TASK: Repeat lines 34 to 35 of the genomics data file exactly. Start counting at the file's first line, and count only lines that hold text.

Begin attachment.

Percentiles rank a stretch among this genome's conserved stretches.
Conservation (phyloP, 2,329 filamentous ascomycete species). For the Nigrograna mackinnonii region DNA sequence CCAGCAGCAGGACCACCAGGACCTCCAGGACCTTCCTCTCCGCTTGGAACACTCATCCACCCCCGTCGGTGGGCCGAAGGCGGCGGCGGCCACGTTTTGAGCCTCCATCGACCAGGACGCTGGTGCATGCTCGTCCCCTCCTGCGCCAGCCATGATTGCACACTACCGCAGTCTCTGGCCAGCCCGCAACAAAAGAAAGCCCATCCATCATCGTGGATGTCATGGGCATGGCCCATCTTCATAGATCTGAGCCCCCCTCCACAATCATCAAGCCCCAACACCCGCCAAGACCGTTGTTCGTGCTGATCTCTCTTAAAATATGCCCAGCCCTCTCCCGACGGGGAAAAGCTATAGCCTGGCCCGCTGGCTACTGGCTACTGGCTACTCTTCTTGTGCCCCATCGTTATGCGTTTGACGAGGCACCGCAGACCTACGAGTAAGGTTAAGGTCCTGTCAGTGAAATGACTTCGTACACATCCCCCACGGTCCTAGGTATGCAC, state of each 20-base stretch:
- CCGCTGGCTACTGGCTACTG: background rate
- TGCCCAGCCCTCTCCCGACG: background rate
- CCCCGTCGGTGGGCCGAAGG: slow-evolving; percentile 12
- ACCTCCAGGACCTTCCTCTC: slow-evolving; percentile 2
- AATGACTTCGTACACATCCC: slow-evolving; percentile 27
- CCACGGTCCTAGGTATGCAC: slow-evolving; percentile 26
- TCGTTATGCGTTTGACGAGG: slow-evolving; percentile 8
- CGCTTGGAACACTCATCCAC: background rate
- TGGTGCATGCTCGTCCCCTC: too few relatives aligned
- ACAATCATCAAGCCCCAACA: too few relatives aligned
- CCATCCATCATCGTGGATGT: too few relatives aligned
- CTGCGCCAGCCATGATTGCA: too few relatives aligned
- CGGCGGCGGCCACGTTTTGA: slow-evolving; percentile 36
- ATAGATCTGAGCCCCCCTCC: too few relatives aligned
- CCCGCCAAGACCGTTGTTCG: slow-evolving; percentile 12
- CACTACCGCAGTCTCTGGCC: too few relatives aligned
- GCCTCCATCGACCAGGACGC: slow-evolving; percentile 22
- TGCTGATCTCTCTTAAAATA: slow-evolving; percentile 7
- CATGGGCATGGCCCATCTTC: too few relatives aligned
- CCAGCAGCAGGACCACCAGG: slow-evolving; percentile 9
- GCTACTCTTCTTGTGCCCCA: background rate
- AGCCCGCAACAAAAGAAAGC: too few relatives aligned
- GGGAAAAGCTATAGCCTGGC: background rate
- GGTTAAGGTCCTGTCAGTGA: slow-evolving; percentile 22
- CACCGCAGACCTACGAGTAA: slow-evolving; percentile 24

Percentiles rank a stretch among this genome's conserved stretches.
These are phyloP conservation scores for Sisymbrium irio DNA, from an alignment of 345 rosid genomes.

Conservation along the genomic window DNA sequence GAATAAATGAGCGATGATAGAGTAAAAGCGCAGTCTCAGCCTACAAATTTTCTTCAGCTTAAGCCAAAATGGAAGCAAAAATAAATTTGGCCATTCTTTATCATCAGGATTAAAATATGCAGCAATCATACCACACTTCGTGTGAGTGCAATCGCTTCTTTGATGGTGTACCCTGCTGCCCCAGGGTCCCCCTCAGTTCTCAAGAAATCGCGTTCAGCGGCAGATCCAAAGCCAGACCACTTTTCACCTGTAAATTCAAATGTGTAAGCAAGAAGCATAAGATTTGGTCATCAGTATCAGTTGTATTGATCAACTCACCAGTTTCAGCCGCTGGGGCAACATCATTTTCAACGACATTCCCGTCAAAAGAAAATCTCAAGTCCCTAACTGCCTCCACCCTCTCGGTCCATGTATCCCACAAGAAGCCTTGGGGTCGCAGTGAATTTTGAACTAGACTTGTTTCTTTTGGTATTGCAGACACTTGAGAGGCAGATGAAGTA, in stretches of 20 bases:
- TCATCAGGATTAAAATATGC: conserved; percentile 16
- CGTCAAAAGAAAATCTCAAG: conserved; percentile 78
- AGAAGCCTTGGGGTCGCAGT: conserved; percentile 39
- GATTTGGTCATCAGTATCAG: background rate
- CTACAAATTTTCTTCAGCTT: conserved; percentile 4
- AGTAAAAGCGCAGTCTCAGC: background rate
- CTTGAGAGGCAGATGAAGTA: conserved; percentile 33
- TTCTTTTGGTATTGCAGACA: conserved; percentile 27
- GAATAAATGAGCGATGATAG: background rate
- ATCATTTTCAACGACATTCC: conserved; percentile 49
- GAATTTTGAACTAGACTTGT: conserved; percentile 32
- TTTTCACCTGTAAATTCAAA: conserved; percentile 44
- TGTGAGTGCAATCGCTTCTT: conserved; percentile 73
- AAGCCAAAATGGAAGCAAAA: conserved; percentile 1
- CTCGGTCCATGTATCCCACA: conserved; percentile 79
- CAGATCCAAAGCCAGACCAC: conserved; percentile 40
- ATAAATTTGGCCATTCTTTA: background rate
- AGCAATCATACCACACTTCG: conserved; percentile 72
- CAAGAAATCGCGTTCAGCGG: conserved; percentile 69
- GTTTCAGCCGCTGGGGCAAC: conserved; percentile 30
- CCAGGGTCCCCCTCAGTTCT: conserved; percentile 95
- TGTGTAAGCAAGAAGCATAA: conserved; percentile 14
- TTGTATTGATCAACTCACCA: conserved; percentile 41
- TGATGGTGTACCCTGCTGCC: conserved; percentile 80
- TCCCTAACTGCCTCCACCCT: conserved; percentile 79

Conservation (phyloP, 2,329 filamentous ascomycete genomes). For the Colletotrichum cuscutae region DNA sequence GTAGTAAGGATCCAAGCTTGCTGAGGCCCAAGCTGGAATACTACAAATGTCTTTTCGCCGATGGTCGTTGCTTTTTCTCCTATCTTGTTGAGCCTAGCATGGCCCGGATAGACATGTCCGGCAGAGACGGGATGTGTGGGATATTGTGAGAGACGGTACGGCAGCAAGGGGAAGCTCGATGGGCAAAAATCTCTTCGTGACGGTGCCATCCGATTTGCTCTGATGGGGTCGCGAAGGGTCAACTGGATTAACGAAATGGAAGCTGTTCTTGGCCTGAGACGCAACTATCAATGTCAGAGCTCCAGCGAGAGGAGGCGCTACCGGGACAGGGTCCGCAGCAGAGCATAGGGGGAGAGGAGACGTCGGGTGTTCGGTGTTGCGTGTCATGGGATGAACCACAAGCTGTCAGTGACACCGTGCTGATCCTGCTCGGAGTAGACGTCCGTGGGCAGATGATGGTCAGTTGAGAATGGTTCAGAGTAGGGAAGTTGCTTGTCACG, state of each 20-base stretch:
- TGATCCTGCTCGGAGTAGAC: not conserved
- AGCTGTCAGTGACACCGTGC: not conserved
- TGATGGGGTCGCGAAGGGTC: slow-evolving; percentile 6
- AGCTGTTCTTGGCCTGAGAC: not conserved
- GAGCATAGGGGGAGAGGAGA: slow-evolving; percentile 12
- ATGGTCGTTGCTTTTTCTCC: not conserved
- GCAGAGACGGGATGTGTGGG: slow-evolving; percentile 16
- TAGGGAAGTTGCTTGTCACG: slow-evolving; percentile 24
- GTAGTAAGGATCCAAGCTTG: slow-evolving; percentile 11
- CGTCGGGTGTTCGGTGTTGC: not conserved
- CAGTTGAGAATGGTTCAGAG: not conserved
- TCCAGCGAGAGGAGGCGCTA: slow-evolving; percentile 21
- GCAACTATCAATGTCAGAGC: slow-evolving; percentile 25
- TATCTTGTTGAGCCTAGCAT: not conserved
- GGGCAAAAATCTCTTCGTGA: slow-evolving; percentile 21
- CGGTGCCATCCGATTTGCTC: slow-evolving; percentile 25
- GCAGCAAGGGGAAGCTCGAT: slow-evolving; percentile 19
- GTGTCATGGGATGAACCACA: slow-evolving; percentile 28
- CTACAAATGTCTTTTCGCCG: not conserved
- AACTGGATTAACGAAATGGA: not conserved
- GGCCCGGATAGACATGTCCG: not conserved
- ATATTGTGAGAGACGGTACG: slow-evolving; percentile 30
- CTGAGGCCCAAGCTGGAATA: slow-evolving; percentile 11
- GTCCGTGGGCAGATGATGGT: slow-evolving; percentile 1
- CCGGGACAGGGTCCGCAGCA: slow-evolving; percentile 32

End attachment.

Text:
- GATTTGGTCATCAGTATCAG: background rate
- CTACAAATTTTCTTCAGCTT: conserved; percentile 4